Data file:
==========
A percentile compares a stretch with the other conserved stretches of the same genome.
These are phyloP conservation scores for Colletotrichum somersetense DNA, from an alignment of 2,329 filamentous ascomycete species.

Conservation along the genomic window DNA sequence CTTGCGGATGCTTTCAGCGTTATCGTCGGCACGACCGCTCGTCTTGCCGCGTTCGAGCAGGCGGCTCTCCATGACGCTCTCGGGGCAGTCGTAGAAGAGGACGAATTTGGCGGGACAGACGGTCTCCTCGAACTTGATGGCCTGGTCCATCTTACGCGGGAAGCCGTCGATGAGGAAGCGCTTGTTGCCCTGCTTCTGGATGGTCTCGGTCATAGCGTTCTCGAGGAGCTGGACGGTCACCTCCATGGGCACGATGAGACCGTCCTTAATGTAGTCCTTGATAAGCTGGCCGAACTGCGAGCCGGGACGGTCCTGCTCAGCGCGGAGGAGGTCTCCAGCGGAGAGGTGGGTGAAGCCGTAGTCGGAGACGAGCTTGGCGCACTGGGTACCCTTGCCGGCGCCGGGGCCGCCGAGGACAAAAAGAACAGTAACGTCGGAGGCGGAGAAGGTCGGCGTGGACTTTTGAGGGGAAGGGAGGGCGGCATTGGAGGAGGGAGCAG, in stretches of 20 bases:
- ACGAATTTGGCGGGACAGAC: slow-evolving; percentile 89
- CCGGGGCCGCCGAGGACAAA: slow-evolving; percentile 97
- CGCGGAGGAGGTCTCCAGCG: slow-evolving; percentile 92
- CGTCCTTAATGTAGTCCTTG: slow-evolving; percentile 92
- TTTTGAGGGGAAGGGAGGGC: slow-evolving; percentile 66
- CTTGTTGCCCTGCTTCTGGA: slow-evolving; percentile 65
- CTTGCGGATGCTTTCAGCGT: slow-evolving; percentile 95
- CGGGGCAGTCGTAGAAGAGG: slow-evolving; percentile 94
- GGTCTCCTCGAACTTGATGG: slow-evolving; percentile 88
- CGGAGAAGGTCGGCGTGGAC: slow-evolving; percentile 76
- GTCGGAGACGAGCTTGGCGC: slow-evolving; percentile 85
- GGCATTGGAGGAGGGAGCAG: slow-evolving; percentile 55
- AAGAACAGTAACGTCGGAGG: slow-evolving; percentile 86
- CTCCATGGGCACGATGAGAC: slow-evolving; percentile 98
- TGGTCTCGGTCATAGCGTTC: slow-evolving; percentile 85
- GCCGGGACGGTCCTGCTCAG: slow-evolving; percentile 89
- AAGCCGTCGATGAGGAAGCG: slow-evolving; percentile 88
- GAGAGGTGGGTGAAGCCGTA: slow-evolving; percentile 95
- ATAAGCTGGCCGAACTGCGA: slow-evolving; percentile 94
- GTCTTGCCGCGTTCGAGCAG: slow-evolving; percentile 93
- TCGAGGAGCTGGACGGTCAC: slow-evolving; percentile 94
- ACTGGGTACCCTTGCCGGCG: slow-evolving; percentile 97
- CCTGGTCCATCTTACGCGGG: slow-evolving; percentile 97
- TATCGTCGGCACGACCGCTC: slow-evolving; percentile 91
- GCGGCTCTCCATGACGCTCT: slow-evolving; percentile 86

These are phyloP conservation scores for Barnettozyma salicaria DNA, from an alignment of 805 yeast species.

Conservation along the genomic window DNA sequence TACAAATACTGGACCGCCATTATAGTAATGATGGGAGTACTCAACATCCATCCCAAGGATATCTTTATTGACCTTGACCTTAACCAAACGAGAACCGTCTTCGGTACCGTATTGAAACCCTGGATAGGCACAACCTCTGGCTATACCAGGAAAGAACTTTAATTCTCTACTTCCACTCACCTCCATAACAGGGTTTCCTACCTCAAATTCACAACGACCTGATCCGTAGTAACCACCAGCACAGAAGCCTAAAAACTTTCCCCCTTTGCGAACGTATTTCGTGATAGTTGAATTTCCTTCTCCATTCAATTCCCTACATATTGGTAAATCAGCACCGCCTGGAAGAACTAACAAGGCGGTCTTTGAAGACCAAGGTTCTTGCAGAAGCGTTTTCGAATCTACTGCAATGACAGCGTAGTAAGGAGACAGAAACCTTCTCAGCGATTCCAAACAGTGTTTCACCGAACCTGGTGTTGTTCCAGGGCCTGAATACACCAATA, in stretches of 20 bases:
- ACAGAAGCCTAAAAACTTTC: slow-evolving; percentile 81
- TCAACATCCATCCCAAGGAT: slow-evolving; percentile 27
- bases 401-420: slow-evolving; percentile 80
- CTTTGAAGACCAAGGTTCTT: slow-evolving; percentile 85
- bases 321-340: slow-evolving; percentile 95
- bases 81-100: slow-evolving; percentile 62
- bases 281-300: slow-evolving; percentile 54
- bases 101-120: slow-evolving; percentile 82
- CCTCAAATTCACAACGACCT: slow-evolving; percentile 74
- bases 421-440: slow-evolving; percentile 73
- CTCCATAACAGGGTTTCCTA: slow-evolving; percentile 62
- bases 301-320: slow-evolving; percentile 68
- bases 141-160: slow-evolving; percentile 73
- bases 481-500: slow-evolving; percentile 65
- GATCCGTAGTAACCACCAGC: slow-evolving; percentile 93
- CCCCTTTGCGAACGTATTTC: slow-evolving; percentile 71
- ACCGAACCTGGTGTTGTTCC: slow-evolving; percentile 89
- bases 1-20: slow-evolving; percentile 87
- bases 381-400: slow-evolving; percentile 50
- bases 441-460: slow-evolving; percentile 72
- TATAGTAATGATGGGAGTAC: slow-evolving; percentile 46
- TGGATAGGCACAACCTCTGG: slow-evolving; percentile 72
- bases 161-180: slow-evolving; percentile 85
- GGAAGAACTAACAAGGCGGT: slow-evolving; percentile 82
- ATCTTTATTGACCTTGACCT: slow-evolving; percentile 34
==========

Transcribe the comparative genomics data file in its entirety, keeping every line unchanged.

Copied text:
A percentile compares a stretch with the other conserved stretches of the same genome.
These are phyloP conservation scores for Colletotrichum somersetense DNA, from an alignment of 2,329 filamentous ascomycete species.

Conservation along the genomic window DNA sequence CTTGCGGATGCTTTCAGCGTTATCGTCGGCACGACCGCTCGTCTTGCCGCGTTCGAGCAGGCGGCTCTCCATGACGCTCTCGGGGCAGTCGTAGAAGAGGACGAATTTGGCGGGACAGACGGTCTCCTCGAACTTGATGGCCTGGTCCATCTTACGCGGGAAGCCGTCGATGAGGAAGCGCTTGTTGCCCTGCTTCTGGATGGTCTCGGTCATAGCGTTCTCGAGGAGCTGGACGGTCACCTCCATGGGCACGATGAGACCGTCCTTAATGTAGTCCTTGATAAGCTGGCCGAACTGCGAGCCGGGACGGTCCTGCTCAGCGCGGAGGAGGTCTCCAGCGGAGAGGTGGGTGAAGCCGTAGTCGGAGACGAGCTTGGCGCACTGGGTACCCTTGCCGGCGCCGGGGCCGCCGAGGACAAAAAGAACAGTAACGTCGGAGGCGGAGAAGGTCGGCGTGGACTTTTGAGGGGAAGGGAGGGCGGCATTGGAGGAGGGAGCAG, in stretches of 20 bases:
- ACGAATTTGGCGGGACAGAC: slow-evolving; percentile 89
- CCGGGGCCGCCGAGGACAAA: slow-evolving; percentile 97
- CGCGGAGGAGGTCTCCAGCG: slow-evolving; percentile 92
- CGTCCTTAATGTAGTCCTTG: slow-evolving; percentile 92
- TTTTGAGGGGAAGGGAGGGC: slow-evolving; percentile 66
- CTTGTTGCCCTGCTTCTGGA: slow-evolving; percentile 65
- CTTGCGGATGCTTTCAGCGT: slow-evolving; percentile 95
- CGGGGCAGTCGTAGAAGAGG: slow-evolving; percentile 94
- GGTCTCCTCGAACTTGATGG: slow-evolving; percentile 88
- CGGAGAAGGTCGGCGTGGAC: slow-evolving; percentile 76
- GTCGGAGACGAGCTTGGCGC: slow-evolving; percentile 85
- GGCATTGGAGGAGGGAGCAG: slow-evolving; percentile 55
- AAGAACAGTAACGTCGGAGG: slow-evolving; percentile 86
- CTCCATGGGCACGATGAGAC: slow-evolving; percentile 98
- TGGTCTCGGTCATAGCGTTC: slow-evolving; percentile 85
- GCCGGGACGGTCCTGCTCAG: slow-evolving; percentile 89
- AAGCCGTCGATGAGGAAGCG: slow-evolving; percentile 88
- GAGAGGTGGGTGAAGCCGTA: slow-evolving; percentile 95
- ATAAGCTGGCCGAACTGCGA: slow-evolving; percentile 94
- GTCTTGCCGCGTTCGAGCAG: slow-evolving; percentile 93
- TCGAGGAGCTGGACGGTCAC: slow-evolving; percentile 94
- ACTGGGTACCCTTGCCGGCG: slow-evolving; percentile 97
- CCTGGTCCATCTTACGCGGG: slow-evolving; percentile 97
- TATCGTCGGCACGACCGCTC: slow-evolving; percentile 91
- GCGGCTCTCCATGACGCTCT: slow-evolving; percentile 86

These are phyloP conservation scores for Barnettozyma salicaria DNA, from an alignment of 805 yeast species.

Conservation along the genomic window DNA sequence TACAAATACTGGACCGCCATTATAGTAATGATGGGAGTACTCAACATCCATCCCAAGGATATCTTTATTGACCTTGACCTTAACCAAACGAGAACCGTCTTCGGTACCGTATTGAAACCCTGGATAGGCACAACCTCTGGCTATACCAGGAAAGAACTTTAATTCTCTACTTCCACTCACCTCCATAACAGGGTTTCCTACCTCAAATTCACAACGACCTGATCCGTAGTAACCACCAGCACAGAAGCCTAAAAACTTTCCCCCTTTGCGAACGTATTTCGTGATAGTTGAATTTCCTTCTCCATTCAATTCCCTACATATTGGTAAATCAGCACCGCCTGGAAGAACTAACAAGGCGGTCTTTGAAGACCAAGGTTCTTGCAGAAGCGTTTTCGAATCTACTGCAATGACAGCGTAGTAAGGAGACAGAAACCTTCTCAGCGATTCCAAACAGTGTTTCACCGAACCTGGTGTTGTTCCAGGGCCTGAATACACCAATA, in stretches of 20 bases:
- ACAGAAGCCTAAAAACTTTC: slow-evolving; percentile 81
- TCAACATCCATCCCAAGGAT: slow-evolving; percentile 27
- bases 401-420: slow-evolving; percentile 80
- CTTTGAAGACCAAGGTTCTT: slow-evolving; percentile 85
- bases 321-340: slow-evolving; percentile 95
- bases 81-100: slow-evolving; percentile 62
- bases 281-300: slow-evolving; percentile 54
- bases 101-120: slow-evolving; percentile 82
- CCTCAAATTCACAACGACCT: slow-evolving; percentile 74
- bases 421-440: slow-evolving; percentile 73
- CTCCATAACAGGGTTTCCTA: slow-evolving; percentile 62
- bases 301-320: slow-evolving; percentile 68
- bases 141-160: slow-evolving; percentile 73
- bases 481-500: slow-evolving; percentile 65
- GATCCGTAGTAACCACCAGC: slow-evolving; percentile 93
- CCCCTTTGCGAACGTATTTC: slow-evolving; percentile 71
- ACCGAACCTGGTGTTGTTCC: slow-evolving; percentile 89
- bases 1-20: slow-evolving; percentile 87
- bases 381-400: slow-evolving; percentile 50
- bases 441-460: slow-evolving; percentile 72
- TATAGTAATGATGGGAGTAC: slow-evolving; percentile 46
- TGGATAGGCACAACCTCTGG: slow-evolving; percentile 72
- bases 161-180: slow-evolving; percentile 85
- GGAAGAACTAACAAGGCGGT: slow-evolving; percentile 82
- ATCTTTATTGACCTTGACCT: slow-evolving; percentile 34